Monday, May 21, 2012

Do I Have a Stomach Problem?

Do I Have a Stomach Problem?

Is it Heartburn?

We all have heartburn, or acid reflux, at one time or another. It often feels like a burning sensation welling up in our chest.
Acid reflux begins at the lower end of the esophagus, a muscular ‘tube’ through which food passes into the stomach. Once the food is in the stomach, the muscle at the bottom of the esophagus contracts to prevent the back up of food and acid into the esophagus. Reflux occurs when the muscle, known as the lower esophageal sphincter, is weak or becomes relaxed, allowing liquids in the stomach to wash back into the esophagus.
It May be GERD
When the condition becomes worse or causes uncomfortable symptoms, the acid reflux is reclassified as gastro esophageal reflux disease or GERD. In addition to heartburn, which is the most common symptom of GERD, less common symptoms include:
·         Stomach or chest pain
·         Chronic cough and asthma
·         Difficulty or painful swallowing
·         Persistent hoarseness or sore throat
·         Sense of a lump in the throat
·         Recurrent pneumonia
·         Chronic sinusitis.
These symptoms may however be indicative of a more serious problem and if experienced, you should see a physician.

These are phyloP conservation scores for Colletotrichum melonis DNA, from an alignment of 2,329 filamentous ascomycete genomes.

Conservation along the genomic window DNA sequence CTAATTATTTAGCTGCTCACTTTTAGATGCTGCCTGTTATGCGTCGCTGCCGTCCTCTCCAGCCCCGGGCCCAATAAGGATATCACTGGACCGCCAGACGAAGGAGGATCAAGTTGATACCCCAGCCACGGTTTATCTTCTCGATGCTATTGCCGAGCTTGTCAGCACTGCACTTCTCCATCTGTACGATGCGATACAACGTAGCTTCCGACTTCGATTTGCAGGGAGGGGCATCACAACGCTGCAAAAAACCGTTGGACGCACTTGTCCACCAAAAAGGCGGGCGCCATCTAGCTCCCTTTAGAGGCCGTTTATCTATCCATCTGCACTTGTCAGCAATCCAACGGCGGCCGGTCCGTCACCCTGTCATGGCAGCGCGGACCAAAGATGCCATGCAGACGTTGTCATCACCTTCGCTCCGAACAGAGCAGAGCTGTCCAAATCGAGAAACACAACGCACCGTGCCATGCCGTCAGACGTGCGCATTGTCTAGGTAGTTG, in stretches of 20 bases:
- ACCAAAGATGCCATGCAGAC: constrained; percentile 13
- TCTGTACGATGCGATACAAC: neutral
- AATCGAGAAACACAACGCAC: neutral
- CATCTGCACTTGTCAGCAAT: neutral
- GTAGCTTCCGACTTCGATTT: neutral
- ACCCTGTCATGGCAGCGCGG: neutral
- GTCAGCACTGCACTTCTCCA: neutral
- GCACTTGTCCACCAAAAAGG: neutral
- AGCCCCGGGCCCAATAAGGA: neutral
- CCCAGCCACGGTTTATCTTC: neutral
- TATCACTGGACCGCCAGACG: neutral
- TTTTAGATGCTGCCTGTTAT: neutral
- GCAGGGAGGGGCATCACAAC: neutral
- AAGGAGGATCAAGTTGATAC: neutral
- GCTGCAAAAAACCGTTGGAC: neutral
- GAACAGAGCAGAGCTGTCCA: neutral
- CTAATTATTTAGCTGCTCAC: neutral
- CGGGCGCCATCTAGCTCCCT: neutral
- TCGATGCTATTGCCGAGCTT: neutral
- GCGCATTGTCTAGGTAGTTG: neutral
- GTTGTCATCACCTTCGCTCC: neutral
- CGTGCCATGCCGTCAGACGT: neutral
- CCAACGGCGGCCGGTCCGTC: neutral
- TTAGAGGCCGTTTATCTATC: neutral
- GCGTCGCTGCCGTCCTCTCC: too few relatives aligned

GERD is usually diagnosed based upon symptoms. Testing is required when the diagnosis is unclear or if there are more serious symptoms such as pain when you swallow, chest pain, vomiting blood or dark-colored stool, or unexplained weight loss.
Treating the Problem
GERD is treated according to its severity. Lifestyle changes are the first things that are recommended to alleviate the symptoms. They include:
·         Weight loss
·         Raising the head of the bed six to eight inches using blocks of wood under the legs of the bed or placing a foam wedge under the mattress
·         Avoid reflux inducing foods, such as coffee, soda or drinks with caffeine, chocolate, alcohol, peppermint, and fatty foods
·         Quit smoking
·         Avoid large and late-night meals
Patients with more severe or persistent symptoms usually require treatment with medications. These include over-the-counter antacids, which are commonly used for short-term relief. Other medications, known as histamine blockers and proton pump inhibitors are stronger and generally very effective in treating GERD symptoms.

I will be writing periodically about digestive disease topics. Let us know what you would like to see discussed.


Joseph J. Herdman, MD, practices Gastroenterology at Riddle Hospital. He graduated from Pennsylvania State University and received his medical degree from Jefferson Medical College. He completed his Internal Medicine residency and Gastroenterology fellowship at Temple University Hospital.  He is board certified in both Internal Medicine and Gastroenterology.


At April 10, 2013 at 10:45 AM , Blogger Foam-By-Mail said...

The biggest benefit of a foam wedge is that raising one end of a bed frame can cause undue stress on the mattress, box spring, or other element of the bed, and if something happens, a warranty may not cover the damage. With a wedge, not only are you not altering the bed, you can even bring it with you if you visit somebody or even use it to relax around the house!


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